Revenge Should Have No Bounds 074

 [If you have not already done so, you must
read the Introduction
before proceeding.]

For 1-55 (Chapters 1-13), see here.
56     57     58     59     60     61     62     63     Chap 14  056-063     64     65     66     67     68     69     70     71     72     73

Revenge Should Have No Bounds  074
Chapter 15 (11 of 11): Lovers

About a week later Mazarine got a call at her apartment from Trinh.  In her confusion and sadness over Yukiko she had completely forgotten about the Vietnamese woman.  She spoke pure, unaccented American, and it took her a few seconds to make the connection.

“Oh, yes, of course.  Trinh.  Yukiko told me you would be calling to set up something for the three of us.”

“Yes.  I’m really looking forward to meeting you, and I’m wondering if the three of us could get together for lunch sometime next week, Wednesday or Thursday.”

The woman sounded pleasant, soft but decisive, confident, genuinely enthusiastic.  Mazarine tried to paint a face on the voice and do a sketch of its body:  willowy, lithe, prominent cheekbones, brown eyes beneath epicanthic folds, velvety hair.  But, inevitably, the picture kept merging with the photo of Yukiko she carried in her head.

“Wednesday or Thursday, yes, that sounds pretty good.  Let me check my calendar here,” she said.  “How about Thursday the eighteenth?  Is that good for you?”

“That’s perfect,” she said happily.

“And for Yukiko?”

“Yukiko’s open all day.  I already checked.”

“How about that teppanyaki restaurant off the lobby in the Momiji?  Around one o’clock?”

“I’ve got it down, Mazarine.  It’ll be great fun meeting you.  I’ve heard so much about you, both from Yukiko and Fabian,” she said.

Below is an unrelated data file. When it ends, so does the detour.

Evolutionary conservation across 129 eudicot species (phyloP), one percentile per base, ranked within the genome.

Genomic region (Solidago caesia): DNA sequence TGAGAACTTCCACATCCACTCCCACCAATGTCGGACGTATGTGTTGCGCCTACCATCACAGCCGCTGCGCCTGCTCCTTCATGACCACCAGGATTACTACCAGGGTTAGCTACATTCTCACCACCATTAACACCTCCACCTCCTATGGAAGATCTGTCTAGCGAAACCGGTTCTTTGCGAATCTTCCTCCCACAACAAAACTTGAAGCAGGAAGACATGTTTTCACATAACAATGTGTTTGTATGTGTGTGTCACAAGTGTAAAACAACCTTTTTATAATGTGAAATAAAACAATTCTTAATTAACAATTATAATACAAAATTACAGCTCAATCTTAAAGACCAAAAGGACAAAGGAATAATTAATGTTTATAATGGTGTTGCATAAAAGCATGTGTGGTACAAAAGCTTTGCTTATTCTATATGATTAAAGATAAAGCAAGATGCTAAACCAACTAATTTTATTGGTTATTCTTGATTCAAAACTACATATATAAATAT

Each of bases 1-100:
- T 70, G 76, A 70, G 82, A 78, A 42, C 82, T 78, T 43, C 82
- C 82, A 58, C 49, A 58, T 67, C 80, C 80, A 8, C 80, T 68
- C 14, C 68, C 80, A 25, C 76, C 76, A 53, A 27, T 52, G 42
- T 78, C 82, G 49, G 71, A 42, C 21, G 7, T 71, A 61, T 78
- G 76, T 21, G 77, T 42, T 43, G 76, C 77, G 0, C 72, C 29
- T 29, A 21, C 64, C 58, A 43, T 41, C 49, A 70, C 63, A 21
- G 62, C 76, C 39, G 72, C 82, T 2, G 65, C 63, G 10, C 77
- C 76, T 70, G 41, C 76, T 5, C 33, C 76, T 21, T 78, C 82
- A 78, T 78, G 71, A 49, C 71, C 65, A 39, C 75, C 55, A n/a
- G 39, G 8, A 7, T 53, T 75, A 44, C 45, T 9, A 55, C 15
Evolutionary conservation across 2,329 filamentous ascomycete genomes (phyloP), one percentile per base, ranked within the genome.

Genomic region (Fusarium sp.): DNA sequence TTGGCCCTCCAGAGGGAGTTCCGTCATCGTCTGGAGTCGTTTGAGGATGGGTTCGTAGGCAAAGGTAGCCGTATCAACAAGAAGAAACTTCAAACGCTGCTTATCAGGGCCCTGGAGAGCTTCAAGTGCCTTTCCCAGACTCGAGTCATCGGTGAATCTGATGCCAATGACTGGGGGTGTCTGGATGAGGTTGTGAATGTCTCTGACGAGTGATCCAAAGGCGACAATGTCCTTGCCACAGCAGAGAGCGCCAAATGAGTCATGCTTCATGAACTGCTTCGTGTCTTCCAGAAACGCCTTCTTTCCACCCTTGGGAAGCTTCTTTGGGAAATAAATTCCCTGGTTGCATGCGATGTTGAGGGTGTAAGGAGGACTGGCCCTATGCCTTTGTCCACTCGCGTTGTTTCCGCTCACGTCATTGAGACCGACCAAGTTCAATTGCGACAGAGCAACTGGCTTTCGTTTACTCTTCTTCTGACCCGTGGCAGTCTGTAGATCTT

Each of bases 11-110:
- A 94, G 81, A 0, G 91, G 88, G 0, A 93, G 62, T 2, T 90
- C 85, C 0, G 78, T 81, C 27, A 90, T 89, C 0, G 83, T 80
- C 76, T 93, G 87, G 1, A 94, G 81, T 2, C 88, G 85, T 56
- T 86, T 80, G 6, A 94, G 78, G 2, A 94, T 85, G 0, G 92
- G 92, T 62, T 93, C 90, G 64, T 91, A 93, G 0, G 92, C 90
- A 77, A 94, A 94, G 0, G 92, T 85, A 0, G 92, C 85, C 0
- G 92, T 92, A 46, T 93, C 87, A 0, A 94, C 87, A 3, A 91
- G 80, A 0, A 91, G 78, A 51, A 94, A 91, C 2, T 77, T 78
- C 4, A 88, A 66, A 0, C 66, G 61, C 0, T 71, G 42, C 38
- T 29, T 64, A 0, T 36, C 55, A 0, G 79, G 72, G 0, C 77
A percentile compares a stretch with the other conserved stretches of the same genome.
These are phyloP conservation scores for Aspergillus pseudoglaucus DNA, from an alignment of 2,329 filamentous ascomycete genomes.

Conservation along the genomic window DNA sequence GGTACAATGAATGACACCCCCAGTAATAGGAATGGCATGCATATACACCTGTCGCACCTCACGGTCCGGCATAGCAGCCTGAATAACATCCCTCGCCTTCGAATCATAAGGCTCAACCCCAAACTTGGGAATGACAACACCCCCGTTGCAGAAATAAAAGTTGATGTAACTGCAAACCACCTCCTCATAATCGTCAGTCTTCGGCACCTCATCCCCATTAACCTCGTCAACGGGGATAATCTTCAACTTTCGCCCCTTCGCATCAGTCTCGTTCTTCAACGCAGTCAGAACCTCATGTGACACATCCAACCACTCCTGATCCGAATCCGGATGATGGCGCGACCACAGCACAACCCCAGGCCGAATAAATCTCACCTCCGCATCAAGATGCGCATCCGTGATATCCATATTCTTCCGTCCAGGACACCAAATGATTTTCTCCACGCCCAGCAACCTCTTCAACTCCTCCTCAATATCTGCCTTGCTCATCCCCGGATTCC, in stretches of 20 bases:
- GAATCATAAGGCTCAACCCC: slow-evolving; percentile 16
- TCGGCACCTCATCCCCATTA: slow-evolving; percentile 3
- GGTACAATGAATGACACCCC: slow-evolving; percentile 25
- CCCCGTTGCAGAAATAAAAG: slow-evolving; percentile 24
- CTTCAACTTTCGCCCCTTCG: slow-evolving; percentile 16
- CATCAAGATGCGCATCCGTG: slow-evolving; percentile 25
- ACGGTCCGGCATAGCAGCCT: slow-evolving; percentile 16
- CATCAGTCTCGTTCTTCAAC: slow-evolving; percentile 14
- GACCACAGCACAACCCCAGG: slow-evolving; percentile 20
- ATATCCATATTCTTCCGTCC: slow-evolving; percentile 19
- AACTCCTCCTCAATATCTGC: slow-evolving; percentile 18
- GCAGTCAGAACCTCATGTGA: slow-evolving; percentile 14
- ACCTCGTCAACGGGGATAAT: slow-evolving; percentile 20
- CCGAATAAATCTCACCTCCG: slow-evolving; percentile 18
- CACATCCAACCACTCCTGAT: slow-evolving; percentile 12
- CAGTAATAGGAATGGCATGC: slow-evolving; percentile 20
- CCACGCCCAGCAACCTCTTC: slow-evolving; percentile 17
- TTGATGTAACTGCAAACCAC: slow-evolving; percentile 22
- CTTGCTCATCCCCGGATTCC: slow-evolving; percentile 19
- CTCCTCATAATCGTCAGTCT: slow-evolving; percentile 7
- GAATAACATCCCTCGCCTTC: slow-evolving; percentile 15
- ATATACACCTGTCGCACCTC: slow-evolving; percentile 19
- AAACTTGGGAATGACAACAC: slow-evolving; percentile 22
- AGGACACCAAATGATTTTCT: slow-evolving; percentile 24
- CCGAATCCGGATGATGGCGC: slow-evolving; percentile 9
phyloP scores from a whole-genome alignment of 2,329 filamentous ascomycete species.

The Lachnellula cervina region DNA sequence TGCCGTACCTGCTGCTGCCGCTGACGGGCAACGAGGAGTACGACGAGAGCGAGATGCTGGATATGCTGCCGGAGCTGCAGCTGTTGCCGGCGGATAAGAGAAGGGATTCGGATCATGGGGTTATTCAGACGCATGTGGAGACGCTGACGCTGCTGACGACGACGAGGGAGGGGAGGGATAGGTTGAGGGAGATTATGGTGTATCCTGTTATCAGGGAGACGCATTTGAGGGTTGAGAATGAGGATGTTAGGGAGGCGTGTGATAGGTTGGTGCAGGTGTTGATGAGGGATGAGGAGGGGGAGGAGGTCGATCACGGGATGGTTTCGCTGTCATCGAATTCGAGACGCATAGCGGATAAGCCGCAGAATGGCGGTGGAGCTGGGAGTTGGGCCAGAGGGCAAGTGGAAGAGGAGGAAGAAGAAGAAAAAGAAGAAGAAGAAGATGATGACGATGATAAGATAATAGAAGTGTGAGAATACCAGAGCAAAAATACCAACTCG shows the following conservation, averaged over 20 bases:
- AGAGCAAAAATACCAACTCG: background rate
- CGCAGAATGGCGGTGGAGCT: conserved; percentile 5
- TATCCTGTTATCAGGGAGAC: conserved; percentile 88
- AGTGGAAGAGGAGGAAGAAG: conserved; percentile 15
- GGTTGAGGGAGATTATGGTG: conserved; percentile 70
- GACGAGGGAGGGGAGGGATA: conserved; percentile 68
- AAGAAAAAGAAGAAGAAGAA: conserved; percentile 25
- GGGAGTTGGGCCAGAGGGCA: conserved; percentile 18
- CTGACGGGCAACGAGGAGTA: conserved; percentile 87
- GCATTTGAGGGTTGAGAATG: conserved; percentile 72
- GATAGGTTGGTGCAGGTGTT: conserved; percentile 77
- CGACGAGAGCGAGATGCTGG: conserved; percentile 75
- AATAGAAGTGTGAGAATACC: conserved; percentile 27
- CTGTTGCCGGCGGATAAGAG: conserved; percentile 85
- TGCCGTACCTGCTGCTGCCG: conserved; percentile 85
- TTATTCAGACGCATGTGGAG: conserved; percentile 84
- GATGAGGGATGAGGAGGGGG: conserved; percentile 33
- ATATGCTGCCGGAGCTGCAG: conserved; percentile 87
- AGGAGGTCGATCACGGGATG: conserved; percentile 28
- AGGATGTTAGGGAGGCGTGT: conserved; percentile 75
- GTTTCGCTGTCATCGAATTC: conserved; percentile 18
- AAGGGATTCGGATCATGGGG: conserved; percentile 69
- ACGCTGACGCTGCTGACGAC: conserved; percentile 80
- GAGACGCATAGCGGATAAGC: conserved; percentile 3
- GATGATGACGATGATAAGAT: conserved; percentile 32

The three women had a delightful lunch together, and, the erotic pressure off, Mazarine and Yukiko, who was on her best behavior, got along famously.  It seemed rather obvious to Mazarine that Yukiko was more than a little interested in Trinh, but she in turn seemed blithely oblivious to the little signals Yukiko was sending her way.  Only later, redoing the lunch in her head, did Mazarine feel a tiny stab of jealousy.  Trinh was indubitably beautiful, and she was highly intelligent.  She still had a kind of bubbling joy about things that was infectious, and Mazarine enjoyed being with her.

During the Christmas season and the New Year the three of them spent a lot of time together.  Trinh was busy at the university with her studies, but she made time to relax with Mazarine and Yukiko.  The three of them did the things together that Mazarine and Yukiko had done earlier in their relationship.  Mazarine was charmed by Trinh’s effervescence, and Yukiko’s ingratiating suavity smoothed and soothed.  For Mazarine it was a memorable Christmas season, and two days after the holidays she and Yukiko met Trinh’s parents, Mr. and Mrs. Cao, for tea at the their home on Hyacinth Lane.

The start of the new year introduced two rough patches into the almost seamless cheerfulness of their camaraderie.

First, Yukiko and Mazarine were invited as Trinh’s guests to a New Year’s Eve party at the home of a wealthy faculty member in the University math department.

Trinh had also invited Fabian.